Kimberly Adams

Correspondent

SHORT BIO

I cover the intersection between politics and the economy, with a special focus on how federal policy affects the bottom line for businesses and individuals.

What was your first job?

Dental assistant. (Flossing is crucial.)

What advice do you wish someone had given you before you started this career?

The "biggest" stories are not necessarily the most important stories to tell.

In your next life, what would your career be?

Astronaut ... definitely an astronaut.

What’s something that you thought you knew but later found out you were wrong about?

How to pronounce "subsequently."

What’s the favorite item in your workspace and why?

My mug, which says "I'm a Grown-A** Lady and I Do What I Want."

 

Latest Stories (599)

How much do you trust government data? It depends on your politics

Oct 15, 2020
According to the latest Marketplace-Edison Research Poll, Biden supporters are less likely than Trump supporters to believe economic data from the federal government.
Thuli Katerere-Virima is one of 7% of Biden supporters who still have full confidence in government economic data.
Kimberly Adams/Marketplace

Voting-related legal challenges likely to continue past Election Day

Oct 13, 2020
Campaigns and outside groups are spending tens of millions of dollars on legal challenges leading up to the election, trying to avoid even more damaging — and expensive — fights after polls close.
People vote early in San Jose, California, on Oct. 13. More people are voting early or by mail due to the COVID-19 pandemic.
Justin Sullivan/Getty Images

Political parties, outside groups pour resources into preelection legal fights

Oct 8, 2020
They're spending tens of millions of dollars in court, fighting down to the wire over absentee and mail-in ballot rules.
According to the Standford-MIT Healthy Elections Project, there are more than 300 of these cases in 44 states.
Frederic J. Brown/AFP via Getty Images

Small-dollar donors are playing a much bigger role in this year's campaigns

Oct 6, 2020
They now account for nearly a quarter of all donations. This year, they are giving more than PACs and super PACs combined
People watch the first debate between President Donald Trump and Democratic presidential nominee Joe Biden at The Abbey on Sept. 29 in West Hollywood, California.
Mario Tama/Getty Images

Judge blocks Trump administration's temporary visa restrictions

Oct 2, 2020
U.S. District Judge Jeffrey S. White said the president had likely exceeded his authority.
A medical scientist runs a test at a University of Washington lab. The H-1B visa freeze affects jobs in science-related as well as other fields.
Karen Ducey/Getty Images

What Trump, Biden had to say about economic issues in the first debate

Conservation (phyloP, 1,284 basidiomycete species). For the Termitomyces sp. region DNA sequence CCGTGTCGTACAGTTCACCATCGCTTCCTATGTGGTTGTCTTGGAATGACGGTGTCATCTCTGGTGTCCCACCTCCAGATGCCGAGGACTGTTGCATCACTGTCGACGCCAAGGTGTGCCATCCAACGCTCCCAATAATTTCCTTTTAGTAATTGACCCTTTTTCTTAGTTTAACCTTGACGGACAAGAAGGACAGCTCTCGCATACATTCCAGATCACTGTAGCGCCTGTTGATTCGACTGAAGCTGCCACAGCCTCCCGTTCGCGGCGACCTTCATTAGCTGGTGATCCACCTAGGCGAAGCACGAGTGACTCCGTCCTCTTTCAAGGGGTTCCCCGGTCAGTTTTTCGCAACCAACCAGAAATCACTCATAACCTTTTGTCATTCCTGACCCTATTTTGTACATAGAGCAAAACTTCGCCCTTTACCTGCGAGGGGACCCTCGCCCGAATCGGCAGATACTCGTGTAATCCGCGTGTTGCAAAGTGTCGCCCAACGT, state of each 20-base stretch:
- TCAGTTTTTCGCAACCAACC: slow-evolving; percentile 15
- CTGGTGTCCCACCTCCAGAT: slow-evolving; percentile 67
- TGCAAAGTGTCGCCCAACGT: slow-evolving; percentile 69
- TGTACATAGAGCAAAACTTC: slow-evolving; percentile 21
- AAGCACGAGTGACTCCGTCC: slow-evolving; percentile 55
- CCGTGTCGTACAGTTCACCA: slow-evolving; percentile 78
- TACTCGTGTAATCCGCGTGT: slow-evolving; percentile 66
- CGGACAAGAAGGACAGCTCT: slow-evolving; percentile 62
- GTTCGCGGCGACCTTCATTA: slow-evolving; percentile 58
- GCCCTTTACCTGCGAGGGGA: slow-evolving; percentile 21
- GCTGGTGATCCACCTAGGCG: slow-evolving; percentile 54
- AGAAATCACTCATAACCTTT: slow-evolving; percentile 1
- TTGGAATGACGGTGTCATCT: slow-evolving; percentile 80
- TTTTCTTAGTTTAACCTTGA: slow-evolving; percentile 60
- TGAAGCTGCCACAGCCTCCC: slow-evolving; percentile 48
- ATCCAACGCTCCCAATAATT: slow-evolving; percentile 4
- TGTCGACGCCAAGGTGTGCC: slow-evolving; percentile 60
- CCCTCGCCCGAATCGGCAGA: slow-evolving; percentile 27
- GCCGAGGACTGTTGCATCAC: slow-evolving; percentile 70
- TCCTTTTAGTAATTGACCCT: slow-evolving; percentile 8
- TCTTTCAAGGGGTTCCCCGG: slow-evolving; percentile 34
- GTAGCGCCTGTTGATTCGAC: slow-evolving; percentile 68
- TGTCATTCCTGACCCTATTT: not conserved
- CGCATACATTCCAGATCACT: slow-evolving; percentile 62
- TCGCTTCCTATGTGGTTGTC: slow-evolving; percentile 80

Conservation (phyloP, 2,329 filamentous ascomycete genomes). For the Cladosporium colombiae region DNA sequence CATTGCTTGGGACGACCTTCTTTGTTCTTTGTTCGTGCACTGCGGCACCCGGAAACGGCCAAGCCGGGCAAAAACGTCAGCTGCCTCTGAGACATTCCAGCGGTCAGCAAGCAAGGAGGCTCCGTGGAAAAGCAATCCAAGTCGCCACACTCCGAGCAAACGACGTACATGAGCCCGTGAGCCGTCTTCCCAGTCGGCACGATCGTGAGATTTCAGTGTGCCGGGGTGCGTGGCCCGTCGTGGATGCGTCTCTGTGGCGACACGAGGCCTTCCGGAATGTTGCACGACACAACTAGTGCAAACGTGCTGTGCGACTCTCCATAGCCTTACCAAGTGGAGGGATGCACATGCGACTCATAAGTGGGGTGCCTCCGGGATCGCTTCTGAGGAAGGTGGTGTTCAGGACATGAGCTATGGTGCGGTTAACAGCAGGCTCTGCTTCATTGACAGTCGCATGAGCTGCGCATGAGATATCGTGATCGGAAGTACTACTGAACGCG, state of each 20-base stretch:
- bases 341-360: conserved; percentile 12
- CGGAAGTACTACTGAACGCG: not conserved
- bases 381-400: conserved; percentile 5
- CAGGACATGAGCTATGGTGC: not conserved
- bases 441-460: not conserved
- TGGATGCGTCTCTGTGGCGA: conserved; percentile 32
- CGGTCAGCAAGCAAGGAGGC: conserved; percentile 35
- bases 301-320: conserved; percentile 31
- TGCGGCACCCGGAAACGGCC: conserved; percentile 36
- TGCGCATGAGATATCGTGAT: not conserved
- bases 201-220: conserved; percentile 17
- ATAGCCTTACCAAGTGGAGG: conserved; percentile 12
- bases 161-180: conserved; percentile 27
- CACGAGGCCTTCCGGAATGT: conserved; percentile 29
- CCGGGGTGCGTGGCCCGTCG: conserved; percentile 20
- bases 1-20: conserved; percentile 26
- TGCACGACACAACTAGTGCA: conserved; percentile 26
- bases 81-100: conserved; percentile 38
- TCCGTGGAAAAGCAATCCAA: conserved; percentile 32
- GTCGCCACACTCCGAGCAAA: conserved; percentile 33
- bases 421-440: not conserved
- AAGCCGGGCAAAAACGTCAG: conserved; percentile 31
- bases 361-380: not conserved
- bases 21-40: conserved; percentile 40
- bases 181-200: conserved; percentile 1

The Supreme Court, the Affordable Care Act, climate change and the reopening of the pandemic economy all came up.
Trump continued to say he wants the economy opened more quickly and continued to dispute his own scientists on whether it was safe to do so. Biden wants to take a more cautious and slow approach, basically arguing the risks aren’t worth it.
Jim Watson/AFP via Getty Images

Is chasing swing voters a waste of campaign money?

Sep 28, 2020
Most voters have already decided whom they want for president, experts say. Will undecideds vote at all?
One swing voter researcher said "these voters may not be motivated to vote at all in the 2020 election."
Stephen Maturen/Getty Images

Activist groups are helping formerly incarcerated Floridians vote by paying their outstanding fees and fines

Sep 23, 2020
Legal challenges to the fees continue, but they're not likely to succeed before Election Day.
Cliff Hawkins/Getty Images

Farmer aid agreement removes obstacle to federal shutdown negotiations

Sep 22, 2020
The GOP wanted increased funds for aid programs to farmers, but opponents said similar aid has gone to big corporations at the expense of smaller farms in the past.
A farmer walks back to his tractor as he plants corn on his Maryland farm. A dispute over funding for farmers was holding up negotiations to keep the federal government open.
Andrew Caballero-Reynolds/AFP via Getty Images

New census data reveals more details about LGBTQ community

Sep 17, 2020
The data isn't perfect, advocates say, but it's likely to prove useful to government agencies and employers.
The U.S. Census found same-sex couples participate in the labor force at a higher rate than opposite-sex couples — almost 85% compared to just over 80%.
Visualspace/Getty Images